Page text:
London premiere of revolutionary opera, Abomination – A DUP Opera, at the Southbank Centre

7th June, 2023

Following sell-out runs at the Arts Council-funded Outburst Queer Arts Festival in Belfast and The Abbey Theatre in Dublin, the award-winning production, Abomination: A DUP Opera, made its London premiere at the Queen Elizbeth Hall, Southbank Centre in May 2023. This was the first time this revolutionary opera from NI had arrived on the London arts scene, showcasing a powerful piece of art reflecting social and cultural issues to new and international audiences.

Conductor in black t-shirt holds baton at arms length, with light shining behind tip of the baton
Conor Mitchell, multi award-winning composer, librettist and theatre-maker

The opera premiered in 2019 at the Lyric Theatre Belfast and was originally produced by The Belfast Ensemble and Outburst Arts for the Outburst Queer Arts Festival, with support from The National Lottery through the Arts Council of Northern Ireland, Paul Hamlyn Foundation and British Council. Revolutionary in form, Abomination: A DUP Opera immediately changed the opera landscape, adding a distinctly Belfast voice to the international scene and setting a new benchmark for what Northern Irish opera artists can achieve. The work centres on a scandalous live radio interview given by former elected politician Iris Robinson when she referred to homosexuality as an ‘abomination’ – an act that has gone down in queer history and instantly re-ignited the equality debate.

With their trademark high-impact, multi-disciplinary style, the Belfast Ensemble wrap this story up in a fresh web of historical public comments made about gay rights, marriage equality, 'poofs' and 'perverts’ to shockingly theatrical effect - challenging the power of words in the hands of the powerful. Contemporary, radical, comic and emotionally complex, this riotous Northern Irish original redefined what new opera could say, to who, and why… with just a touch of drag included.

Mark Ball, Artistic Director at the Southbank Centre, said, "We were delighted to invite The Belfast Ensemble to perform the London premiere of Abomination: A DUP Opera at the Southbank Centre. It’s an inspiring, brilliant work that cleverly uses the operatic form to simultaneously highlight the impact of deep-rooted prejudice and homophobia and poke fun at the ideological thinking that underpins it. It's a testament to Conor Mitchell's extraordinary writing that it received critical acclaim when it first premiered in 2019 and we were thrilled to bring it to the Southbank Centre.”

Composer, Conor Mitchell, added, “At a time of cuts and worry for the arts in NI, here is an opera – an award-winning queer original – crammed with Belfast singers and musicians on a world leading stage. If ever there was a moment to celebrate what the arts can do for our country, and why they are so important it was this: a glorious, urgent piece of opera that showcases the innovation of our city, smashing the barriers of ‘who opera is for’ and ‘why’.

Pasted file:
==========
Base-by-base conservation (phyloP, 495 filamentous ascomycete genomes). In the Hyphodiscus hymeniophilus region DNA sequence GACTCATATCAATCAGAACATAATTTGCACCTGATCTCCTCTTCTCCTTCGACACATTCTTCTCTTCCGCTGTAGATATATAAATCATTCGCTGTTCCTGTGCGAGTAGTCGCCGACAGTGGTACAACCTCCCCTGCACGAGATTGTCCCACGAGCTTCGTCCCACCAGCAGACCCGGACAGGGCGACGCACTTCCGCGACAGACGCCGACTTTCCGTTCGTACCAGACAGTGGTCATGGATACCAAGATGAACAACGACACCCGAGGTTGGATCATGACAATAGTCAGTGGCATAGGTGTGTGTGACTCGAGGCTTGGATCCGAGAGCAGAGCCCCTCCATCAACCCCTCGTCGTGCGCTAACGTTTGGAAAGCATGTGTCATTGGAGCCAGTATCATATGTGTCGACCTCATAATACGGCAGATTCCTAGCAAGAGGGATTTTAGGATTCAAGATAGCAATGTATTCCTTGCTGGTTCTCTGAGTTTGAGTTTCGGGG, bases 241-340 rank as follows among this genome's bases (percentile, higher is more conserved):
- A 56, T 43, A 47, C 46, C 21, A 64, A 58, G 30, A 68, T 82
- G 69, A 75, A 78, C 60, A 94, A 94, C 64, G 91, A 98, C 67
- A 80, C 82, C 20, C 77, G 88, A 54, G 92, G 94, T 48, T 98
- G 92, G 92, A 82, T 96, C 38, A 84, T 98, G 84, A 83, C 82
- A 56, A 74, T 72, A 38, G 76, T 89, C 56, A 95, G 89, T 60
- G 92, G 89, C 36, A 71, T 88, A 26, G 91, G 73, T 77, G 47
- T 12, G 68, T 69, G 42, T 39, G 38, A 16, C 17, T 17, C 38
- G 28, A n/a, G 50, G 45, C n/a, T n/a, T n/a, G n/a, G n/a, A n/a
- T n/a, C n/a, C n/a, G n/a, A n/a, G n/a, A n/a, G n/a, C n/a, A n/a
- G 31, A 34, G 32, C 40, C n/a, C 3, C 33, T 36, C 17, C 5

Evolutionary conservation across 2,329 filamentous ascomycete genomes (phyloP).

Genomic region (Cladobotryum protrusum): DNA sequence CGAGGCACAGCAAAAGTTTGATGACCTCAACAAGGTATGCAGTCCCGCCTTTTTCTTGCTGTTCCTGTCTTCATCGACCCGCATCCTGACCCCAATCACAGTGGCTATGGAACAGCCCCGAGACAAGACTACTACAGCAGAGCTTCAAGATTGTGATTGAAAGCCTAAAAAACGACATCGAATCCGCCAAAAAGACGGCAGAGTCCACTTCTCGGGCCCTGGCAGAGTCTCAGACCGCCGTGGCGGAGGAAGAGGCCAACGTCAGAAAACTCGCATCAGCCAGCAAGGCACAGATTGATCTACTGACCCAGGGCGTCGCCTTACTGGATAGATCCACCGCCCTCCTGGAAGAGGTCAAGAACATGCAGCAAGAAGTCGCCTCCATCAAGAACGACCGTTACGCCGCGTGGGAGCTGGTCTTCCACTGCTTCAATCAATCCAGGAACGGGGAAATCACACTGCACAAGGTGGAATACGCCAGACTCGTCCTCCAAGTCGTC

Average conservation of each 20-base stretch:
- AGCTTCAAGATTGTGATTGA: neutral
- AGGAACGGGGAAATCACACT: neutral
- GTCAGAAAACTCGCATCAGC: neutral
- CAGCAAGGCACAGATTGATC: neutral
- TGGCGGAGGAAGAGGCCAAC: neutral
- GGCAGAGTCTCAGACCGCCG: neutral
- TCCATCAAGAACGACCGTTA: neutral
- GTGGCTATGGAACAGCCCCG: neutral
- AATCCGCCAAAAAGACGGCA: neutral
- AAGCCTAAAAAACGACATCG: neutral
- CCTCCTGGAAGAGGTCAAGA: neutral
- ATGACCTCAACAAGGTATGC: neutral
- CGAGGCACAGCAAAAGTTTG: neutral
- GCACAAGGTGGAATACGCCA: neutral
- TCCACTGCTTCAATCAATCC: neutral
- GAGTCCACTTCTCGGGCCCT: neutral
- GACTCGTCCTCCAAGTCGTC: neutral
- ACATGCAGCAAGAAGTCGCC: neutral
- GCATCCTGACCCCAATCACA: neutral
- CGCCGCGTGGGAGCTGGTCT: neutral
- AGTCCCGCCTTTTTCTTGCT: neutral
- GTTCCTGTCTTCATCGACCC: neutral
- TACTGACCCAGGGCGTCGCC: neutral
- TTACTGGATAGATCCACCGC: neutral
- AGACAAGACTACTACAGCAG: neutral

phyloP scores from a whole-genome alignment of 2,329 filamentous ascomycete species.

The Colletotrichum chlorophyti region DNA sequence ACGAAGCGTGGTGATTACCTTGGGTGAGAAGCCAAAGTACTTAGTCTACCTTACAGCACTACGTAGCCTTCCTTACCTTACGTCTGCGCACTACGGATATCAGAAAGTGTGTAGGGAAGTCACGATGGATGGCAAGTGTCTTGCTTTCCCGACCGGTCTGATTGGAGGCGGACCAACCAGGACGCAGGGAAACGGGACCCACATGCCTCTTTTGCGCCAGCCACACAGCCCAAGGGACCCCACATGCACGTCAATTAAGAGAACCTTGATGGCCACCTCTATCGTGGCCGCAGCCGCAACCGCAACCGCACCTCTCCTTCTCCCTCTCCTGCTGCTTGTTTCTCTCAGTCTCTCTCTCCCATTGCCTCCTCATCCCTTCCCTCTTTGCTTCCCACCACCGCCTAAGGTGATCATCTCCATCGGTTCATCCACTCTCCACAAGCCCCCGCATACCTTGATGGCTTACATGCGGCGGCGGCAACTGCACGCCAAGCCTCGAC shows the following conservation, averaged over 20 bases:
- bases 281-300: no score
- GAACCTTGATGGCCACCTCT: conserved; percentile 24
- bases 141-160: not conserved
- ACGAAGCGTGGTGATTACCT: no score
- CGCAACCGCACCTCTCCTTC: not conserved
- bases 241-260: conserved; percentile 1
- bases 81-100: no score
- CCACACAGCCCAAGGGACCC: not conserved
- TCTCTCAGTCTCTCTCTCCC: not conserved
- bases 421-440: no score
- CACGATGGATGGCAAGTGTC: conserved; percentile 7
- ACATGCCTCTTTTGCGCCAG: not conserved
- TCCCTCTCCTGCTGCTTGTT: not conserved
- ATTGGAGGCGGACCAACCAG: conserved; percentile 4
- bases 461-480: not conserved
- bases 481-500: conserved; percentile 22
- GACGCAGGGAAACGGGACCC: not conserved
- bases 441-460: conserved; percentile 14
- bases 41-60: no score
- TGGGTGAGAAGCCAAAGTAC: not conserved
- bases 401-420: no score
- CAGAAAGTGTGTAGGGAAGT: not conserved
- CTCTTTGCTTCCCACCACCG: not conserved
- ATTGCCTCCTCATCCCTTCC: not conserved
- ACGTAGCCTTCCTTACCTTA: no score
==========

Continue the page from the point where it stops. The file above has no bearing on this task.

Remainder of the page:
This was the largest collective of Northern Irish opera creatives EVER to tour the UK, playing alongside the global classical superstars who make the Southbank Centre so electric. That we then travelled to Brighton Festival, the UK’s gay capital is testament to the quality of our artists and the international interest in the cutting-edge work of the Belfast Ensemble. This was a first on many fronts: original, queer and a reminder that Northern Irish artists are at their best when they tell their own stories.”

Ciaran Scullion, Head of Music and Opera at the Arts Council of Northern Ireland, added, “It really is an electric moment for opera and music-theatre from Northern Ireland – Abomination included in the ground-breaking programme running at the Southbank Centre in London, before landing in Brighton, shining a light on historical challenges faced by LGBTQ+ communities in NI. With the 25th anniversary of the NI Good Friday Agreement so much in the news headlines recently, it is wonderful to see how much has changed culturally. The Arts are so important, they have the power to interpret and make sense of the past, both the good and bad parts, and produce something hopeful.

This is a great moment for NI arts – Belfast Ensemble’s Abomination having played in London’s Southbank and Brighton too; the Lyric Theatre Belfast won ‘Theatre of the Year’ and is sending its joyful punk rock musical Good Vibrations to New York; a recent Oscar for An Irish Goodbye; Northern Ireland Opera’s award-winning Into the Woods recently played in Australia and Array Studios Belfast won the Turner prize in 2021 - just so much talent and high-quality, world-class productions from a small place with big ambitions. Congratulations to Conor Mitchell and all involved in this tour, this is an exceptional piece of opera which demonstrates how much has changed in the cultural life of Northern Ireland.”

Ruth McCarthy, Director of Outburst Arts, added, "Abomination is one of the most vital works to have come out of NI in the last 25 years and so it's thrilling, though not at all surprising, that this incredible work took centre stage again, this time in London and Brighton. The Belfast Ensemble is one of our most valued partners because like Outburst they know that taking risks in form and content is what the arts is all about and we are excited to see where the creative conversation goes next".

Find out more about the work of The Belfast Ensemble at


About the Arts Council of Northern Ireland

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